Trivially, there is a consistent decision tree for any training set with one path to leaf for each example (unless f nondeterministic in x) but it probably won't generalize to new examples Prefer to find more compact decision trees

Hypothesis spaces

How many distinct decision trees with n Boolean attributes? = number of Boolean functions n = number of distinct truth tables with 2n rows = 22 E.g., with 6 Boolean attributes, there are 18,446,744,073,709,551,616 trees

Hypothesis spaces

How many distinct decision trees with n Boolean attributes? = number of Boolean functions n = number of distinct truth tables with 2n rows = 22 E.g., with 6 Boolean attributes, there are 18,446,744,073,709,551,616 trees

**How many purely conjunctive hypotheses (e.g., Hungry Rain)? Each attribute can be in (positive), in (negative), or out
**

3n distinct conjunctive hypotheses

**More expressive hypothesis space
**

± increases chance that target function can be expressed ± increases number of hypotheses consistent with training set may get worse predictions

**Decision tree learning
**

Aim: find a small tree consistent with the training examples Idea: (recursively) choose "most significant" attribute as root of (sub)tree

Choosing an attribute

Idea: a good attribute splits the examples into subsets that are (ideally) "all positive" or "all negative"

Patrons? is a better choice

**Using information theory
**

To implement Choose-Attribute in the DTL algorithm Information Content (Entropy): I(P(v1), « , P(vn)) = i=1 -P(vi) log2 P(vi) For a training set containing p positive examples and n negative examples:

I( p n p p n n , )! log 2 log 2 pn pn pn pn pn pn

Information gain

A chosen attribute A divides the training set E into subsets E1, « , Ev according to their values for A, where A has v distinct values. v p i ni pi ni remainder ( A) ! § , ) I( pi ni pi ni i !1 p n Information Gain (IG) or reduction in entropy from the attribute test:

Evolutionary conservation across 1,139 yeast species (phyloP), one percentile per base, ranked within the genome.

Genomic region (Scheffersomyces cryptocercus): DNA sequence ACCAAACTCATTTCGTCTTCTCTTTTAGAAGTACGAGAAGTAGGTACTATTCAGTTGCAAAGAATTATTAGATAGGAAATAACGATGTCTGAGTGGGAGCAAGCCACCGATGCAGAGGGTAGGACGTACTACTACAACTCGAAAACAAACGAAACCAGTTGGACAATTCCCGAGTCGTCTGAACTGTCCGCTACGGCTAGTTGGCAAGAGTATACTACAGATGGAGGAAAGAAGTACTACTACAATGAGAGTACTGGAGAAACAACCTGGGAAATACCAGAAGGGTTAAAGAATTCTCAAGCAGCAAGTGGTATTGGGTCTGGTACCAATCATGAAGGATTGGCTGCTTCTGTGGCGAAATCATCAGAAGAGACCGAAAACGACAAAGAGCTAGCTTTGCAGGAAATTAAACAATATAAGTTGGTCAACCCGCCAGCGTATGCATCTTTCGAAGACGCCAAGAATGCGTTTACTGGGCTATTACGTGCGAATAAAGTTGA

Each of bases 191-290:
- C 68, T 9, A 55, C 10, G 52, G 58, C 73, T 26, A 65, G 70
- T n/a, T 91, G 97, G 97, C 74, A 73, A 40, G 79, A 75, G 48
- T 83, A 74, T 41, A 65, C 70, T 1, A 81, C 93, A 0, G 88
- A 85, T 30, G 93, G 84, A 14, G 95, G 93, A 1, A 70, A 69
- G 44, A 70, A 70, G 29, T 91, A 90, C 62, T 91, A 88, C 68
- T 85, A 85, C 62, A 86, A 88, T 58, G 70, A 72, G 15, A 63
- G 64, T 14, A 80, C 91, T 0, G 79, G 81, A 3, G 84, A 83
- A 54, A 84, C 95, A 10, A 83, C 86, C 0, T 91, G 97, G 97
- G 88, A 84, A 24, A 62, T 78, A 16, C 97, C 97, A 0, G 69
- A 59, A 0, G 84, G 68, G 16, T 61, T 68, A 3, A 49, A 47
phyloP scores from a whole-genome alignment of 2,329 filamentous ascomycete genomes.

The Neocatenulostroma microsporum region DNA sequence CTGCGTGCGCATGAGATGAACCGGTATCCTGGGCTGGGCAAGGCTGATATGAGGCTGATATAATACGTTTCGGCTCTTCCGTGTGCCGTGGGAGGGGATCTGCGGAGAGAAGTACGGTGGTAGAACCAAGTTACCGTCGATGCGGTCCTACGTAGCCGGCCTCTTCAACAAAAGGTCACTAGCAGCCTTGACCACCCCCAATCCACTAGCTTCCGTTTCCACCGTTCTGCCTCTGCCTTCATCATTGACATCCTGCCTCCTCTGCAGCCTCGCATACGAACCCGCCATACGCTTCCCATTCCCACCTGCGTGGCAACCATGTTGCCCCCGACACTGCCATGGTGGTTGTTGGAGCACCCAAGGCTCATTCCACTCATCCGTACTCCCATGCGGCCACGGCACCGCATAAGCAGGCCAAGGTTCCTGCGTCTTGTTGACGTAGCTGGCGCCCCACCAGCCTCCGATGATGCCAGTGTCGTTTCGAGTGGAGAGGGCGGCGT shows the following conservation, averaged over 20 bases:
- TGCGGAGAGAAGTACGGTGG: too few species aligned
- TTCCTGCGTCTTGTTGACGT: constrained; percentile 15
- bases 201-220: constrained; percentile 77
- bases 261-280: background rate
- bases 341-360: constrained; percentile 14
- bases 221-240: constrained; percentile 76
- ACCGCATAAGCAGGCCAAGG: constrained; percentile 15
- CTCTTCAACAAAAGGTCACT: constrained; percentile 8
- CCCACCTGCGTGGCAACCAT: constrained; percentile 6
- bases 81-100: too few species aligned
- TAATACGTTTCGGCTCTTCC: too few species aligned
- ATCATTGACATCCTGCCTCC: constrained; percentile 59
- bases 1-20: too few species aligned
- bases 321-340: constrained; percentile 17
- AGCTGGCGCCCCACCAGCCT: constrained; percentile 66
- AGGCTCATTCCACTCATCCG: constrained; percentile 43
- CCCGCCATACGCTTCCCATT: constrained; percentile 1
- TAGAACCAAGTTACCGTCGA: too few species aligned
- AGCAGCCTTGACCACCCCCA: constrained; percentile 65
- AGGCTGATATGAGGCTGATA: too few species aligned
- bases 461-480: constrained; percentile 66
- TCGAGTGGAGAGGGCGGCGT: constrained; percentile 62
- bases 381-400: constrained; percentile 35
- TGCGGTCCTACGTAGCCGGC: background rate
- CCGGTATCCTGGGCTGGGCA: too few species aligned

p n , ) remainder ( A) IG ( A) ! I ( pn pn

Choose the attribute with the largest IG

Information gain

For the training set, p = n = 6, I(6/12, 6/12) = 1 bit Consider the attributes Patrons and Type (and others too): I ( Patrons ) ! 1 [ 2 4 6 2 4 I (0,1) I (1,0) I ( , )] ! .0541 bits 12 12 12 6 6 2 1 1 2 1 1 4 2 2 4 2 2 I (Type) ! 1 [ I ( , ) I ( , ) I ( , ) I ( , )] ! 0 bits 12 2 2 12 2 2 12 4 4 12 4 4

Patrons has the highest IG of all attributes and so is chosen by the DTL algorithm as the root

Example contd.

Decision tree learned from the 12 examples:

Substantially simpler than ³true´ tree---a more complex hypothesis isn¶t justified by small amount of data

Performance measurement

How do we know that h § f ?

1. 2. Use theorems of computational/statistical learning theory Try h on a new test set of examples

(use same distribution over example space as training set)

Learning curve = % correct on test set as a function of training set size

Summary

Learning needed for unknown environments, lazy designers Learning agent = performance element + learning element For supervised learning, the aim is to find a simple hypothesis approximately consistent with training examples Decision tree learning using information gain Learning performance = prediction accuracy measured on test set